I have started a new English Concertina CD, and I have been making some recordings this week and trying out my new microphones. I bought a new microphone for my concertina that has dual heads, 2 mics leading to one volume control. I can attach 2 mics to both ends of the concertina to get a balanced sound. The sound is excellent, not trebly or hissy. I can set a good level on the DAW.

I am playing tunes that I busk with, so they are well rehearsed and it does not take me long to record. The last CD was with a lot of new tunes and the whole process took me a long time to complete. I like the old CD, but perhaps it is not a representative of how I am playing and what I am playing while busking. The old CD was a mixture of Lowland Scots, Northern Spanish and Northumbrian melodies but with this one I am including some Irish into the mix as well.

I will be including other instruments too; the mandolin will be used to add extra rhythm to the melodies, and a bodhran on certain tracks for percussion. I also want to include a track with all instruments together including small pipes. The dominant instruments will be the concertina and mandolin, and the other instruments will be added for texture.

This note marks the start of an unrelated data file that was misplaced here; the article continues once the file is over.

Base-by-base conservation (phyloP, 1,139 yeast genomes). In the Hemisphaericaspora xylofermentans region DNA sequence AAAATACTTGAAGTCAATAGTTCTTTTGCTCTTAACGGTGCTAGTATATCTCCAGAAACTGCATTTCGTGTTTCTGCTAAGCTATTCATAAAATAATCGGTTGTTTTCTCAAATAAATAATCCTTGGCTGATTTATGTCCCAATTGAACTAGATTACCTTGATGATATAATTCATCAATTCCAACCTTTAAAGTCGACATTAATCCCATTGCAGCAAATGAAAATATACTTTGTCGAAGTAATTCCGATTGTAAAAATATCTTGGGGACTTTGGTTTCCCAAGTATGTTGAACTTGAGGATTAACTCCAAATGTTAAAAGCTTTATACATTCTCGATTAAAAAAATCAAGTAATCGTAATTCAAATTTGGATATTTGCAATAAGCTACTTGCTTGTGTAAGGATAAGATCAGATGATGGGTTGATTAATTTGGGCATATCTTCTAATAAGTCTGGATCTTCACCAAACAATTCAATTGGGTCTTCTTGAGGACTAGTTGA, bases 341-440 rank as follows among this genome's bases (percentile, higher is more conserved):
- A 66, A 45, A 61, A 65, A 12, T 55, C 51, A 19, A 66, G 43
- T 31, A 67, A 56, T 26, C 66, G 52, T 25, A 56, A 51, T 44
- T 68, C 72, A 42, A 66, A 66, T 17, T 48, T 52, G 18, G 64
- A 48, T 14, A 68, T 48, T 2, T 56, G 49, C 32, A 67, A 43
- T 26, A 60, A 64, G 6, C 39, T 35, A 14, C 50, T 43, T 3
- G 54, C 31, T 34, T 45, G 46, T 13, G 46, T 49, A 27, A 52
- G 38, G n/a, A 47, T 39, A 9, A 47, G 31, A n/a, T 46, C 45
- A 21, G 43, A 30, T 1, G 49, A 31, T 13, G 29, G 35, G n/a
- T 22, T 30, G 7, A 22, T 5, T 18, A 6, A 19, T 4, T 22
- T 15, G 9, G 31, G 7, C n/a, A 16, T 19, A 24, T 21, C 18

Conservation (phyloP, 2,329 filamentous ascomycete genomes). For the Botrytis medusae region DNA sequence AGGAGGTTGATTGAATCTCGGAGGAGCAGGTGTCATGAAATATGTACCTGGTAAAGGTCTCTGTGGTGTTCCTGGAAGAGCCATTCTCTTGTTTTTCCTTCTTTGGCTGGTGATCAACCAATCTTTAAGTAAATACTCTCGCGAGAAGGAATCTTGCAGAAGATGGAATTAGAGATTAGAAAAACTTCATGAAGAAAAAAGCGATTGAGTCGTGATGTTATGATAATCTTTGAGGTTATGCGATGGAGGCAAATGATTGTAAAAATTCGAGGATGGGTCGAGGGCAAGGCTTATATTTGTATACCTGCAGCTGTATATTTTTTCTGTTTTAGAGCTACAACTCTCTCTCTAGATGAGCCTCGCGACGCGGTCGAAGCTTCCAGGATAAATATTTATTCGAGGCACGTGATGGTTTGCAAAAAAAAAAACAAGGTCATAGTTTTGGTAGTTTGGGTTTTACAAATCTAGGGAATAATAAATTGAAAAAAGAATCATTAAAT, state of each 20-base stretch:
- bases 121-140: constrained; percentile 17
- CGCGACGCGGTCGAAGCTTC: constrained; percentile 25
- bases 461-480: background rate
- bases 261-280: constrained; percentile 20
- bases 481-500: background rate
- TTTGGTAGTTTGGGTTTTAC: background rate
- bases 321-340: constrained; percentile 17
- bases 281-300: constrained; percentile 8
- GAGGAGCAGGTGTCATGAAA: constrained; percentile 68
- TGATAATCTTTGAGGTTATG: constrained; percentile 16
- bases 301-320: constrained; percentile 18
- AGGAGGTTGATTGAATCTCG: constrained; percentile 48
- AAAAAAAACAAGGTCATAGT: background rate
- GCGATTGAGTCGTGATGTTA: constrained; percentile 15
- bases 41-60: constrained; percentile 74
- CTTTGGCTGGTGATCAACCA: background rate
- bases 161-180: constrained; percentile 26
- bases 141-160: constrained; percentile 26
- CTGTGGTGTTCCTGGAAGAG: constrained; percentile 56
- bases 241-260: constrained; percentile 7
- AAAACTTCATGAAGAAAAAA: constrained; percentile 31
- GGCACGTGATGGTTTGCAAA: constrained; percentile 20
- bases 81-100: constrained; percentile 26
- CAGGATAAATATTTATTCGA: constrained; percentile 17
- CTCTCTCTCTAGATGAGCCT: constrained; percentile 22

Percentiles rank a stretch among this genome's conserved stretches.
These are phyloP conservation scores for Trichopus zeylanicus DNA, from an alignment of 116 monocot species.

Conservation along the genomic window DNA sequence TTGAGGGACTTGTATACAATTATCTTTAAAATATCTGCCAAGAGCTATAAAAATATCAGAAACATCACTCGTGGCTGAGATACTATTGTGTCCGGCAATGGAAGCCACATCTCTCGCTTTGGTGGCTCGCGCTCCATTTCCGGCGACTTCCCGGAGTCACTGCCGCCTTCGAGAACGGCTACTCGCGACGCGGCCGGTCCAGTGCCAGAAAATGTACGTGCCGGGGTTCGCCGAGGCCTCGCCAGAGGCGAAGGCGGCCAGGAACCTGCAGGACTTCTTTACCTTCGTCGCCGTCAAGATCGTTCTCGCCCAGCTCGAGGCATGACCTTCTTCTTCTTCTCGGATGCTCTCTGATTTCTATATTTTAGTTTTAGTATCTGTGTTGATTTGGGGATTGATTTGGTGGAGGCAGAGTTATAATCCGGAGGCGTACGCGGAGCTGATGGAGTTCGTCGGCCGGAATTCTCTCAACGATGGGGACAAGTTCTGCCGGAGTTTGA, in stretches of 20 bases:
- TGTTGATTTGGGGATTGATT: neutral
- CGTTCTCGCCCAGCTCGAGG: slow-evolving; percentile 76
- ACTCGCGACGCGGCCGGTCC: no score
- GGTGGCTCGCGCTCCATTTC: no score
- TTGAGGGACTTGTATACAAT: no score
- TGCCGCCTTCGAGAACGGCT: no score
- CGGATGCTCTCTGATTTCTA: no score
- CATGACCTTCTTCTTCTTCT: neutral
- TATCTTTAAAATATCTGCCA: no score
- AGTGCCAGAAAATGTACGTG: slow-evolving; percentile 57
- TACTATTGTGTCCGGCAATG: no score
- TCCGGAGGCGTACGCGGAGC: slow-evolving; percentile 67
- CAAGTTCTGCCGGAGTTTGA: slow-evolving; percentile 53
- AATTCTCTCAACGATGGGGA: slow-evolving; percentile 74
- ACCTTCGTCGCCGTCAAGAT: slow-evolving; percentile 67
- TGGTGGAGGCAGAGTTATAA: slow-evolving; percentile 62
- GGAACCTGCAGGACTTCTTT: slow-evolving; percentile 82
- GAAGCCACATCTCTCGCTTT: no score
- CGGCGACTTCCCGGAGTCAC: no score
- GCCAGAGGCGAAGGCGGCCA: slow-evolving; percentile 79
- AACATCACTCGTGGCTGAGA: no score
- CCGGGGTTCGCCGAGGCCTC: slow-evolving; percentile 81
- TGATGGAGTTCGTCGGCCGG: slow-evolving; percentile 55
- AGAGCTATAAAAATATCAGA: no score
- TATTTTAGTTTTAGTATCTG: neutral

New Small Pipe Bag

I am making some progress with my small pipe bags. The success is down to finding some light weight material which is airtight; believe me it has taken me ages to find such material. I have been working also with a rubber solution to make the seams airtight yet flexible after gluing and sewing.

I made a bag with a “round” design, these bags are quite popular for small pipes and for gaita, the idea is that there is no bag protruding out from underneath the back of your armpit, so you can sit comfortable on a chair for example. But when I added the stocks for a bellow, I found it very uncomfortable to hold, I feel the “long bag” is ideal for bellows use.

Today I converted the bag into a mouth blown system by using some connecting stocks so I could fit a mouth piece. The original drone stock became the mouth piece stock; and the original blow pipe stock became the drone stock.

The design worked quite well, and I think I will keep it in the future and the new stocks line-up the mouth piece with the mouth very comfortably, without the need for cord to keep it in place.